The concept of spiritual fathers and sons is found in Scripture. For example, the Apostle Paul refers to Timothy as his “beloved son” (2 Tim. 1:2; 2:1), for he had become Paul’s “beloved and faithful son in the Lord” (1 Cor. 4:17), his “true son in the faith” (1 Tim. 1:2), who served him “as a son with [his] father” (Phil. 2:22). As Ambrose was to Augustine, Paul was instrumental in leading Timothy to Jesus. As John Calvin put it, Paul “had begotten [Timothy] in Christ; for, although this honor belongs to God alone, yet it is also transferred to ministers, whose agency he employs for regenerating us.” Paul uses this language of the spiritual father-child relationship in other epistles to describe his bond with those whom he led to Christ and subsequently discipled. For example, writing to the church in Corinth, he says, “For though you might have ten thousand instructors in Christ, yet you do not have many fathers; for in Christ Jesus I have begotten you through the gospel” (1 Cor. 4:15, NKJV). Likewise, he calls Onesimus “my son . . . whom I have begotten while in my chains” (Philem. 10, NKJV).
A faithful gospel ministry will have this mark. It will beget spiritual children and make disciples of Jesus Christ. We should thank God for the men and women He has used in our lives to lead us to Christ and nurture us in the truth. The late John Stott once reflected publicly on a man who was something of a Paul in his own life:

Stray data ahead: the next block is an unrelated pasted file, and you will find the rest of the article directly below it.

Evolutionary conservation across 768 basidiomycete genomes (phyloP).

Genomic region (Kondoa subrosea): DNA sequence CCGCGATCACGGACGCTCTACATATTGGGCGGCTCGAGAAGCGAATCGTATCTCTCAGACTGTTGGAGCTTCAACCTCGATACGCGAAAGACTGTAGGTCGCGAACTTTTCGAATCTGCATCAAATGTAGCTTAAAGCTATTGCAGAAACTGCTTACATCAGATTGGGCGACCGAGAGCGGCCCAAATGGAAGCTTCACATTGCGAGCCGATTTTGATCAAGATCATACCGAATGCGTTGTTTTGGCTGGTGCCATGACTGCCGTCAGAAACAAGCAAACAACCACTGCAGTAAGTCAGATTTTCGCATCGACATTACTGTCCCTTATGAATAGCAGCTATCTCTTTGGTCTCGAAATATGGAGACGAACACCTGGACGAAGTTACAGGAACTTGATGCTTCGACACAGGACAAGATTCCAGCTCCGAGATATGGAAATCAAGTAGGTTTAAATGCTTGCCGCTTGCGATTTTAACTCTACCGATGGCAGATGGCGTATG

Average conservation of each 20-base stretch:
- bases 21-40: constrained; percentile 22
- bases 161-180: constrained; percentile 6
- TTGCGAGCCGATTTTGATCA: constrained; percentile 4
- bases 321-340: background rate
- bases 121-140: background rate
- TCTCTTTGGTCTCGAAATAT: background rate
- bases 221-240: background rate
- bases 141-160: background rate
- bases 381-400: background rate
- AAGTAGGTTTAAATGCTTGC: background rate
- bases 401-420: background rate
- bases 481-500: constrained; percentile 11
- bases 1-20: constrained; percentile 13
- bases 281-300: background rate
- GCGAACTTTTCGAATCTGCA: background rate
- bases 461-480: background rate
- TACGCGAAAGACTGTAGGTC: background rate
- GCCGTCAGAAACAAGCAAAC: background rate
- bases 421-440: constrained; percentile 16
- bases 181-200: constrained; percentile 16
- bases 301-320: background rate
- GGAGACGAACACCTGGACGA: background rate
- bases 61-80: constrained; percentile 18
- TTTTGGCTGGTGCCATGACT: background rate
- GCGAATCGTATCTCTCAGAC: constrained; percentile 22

I thank God for the man who led me to Christ and for the extraordinary devotion with which he nurtured me in the early years of my Christian life. He wrote to me every week, I think, for seven years. He also prayed for me every day. I believe he still does. I can only begin to guess what I owe, under God to such a faithful friend and pastor.
Stott wrote that in 1973, after nearly three decades of service in the Christian ministry.
Is there a Paul or Ambrose in your life, someone mature in the faith whom the Lord has used or perhaps is still using to develop and mold you in the Christian life? Give thanks to God for him or her. Such a mentor is a priceless gift from God. Is there a Timothy or Augustine in your life, someone who is younger than you in the faith and looks to you for guidance and encouragement as a Christian? More than likely, that tender soul sees you as a spiritual father or mother, or at least as a big brother or big sister in Christ. Such a tremendous responsibility is understandably daunting and can fill us with fear. Yet what an awesome privilege to be used by the Lord in such a way. Ask God for wisdom, patience, and love. Or perhaps there is a non-Christian in your life who is attracted to your kindness. Sometimes the turning point for a nonbeliever is not an argument but a person, as it was for Augustine when he met Ambrose. Pray earnestly for that precious person as you seek by God’s grace to model the love of Jesus. Pray that the Lord will give you the opportunity to explain the reason for the hope that is in you and that the Lord may open that person’s heart to trust in Christ and find rest in Him.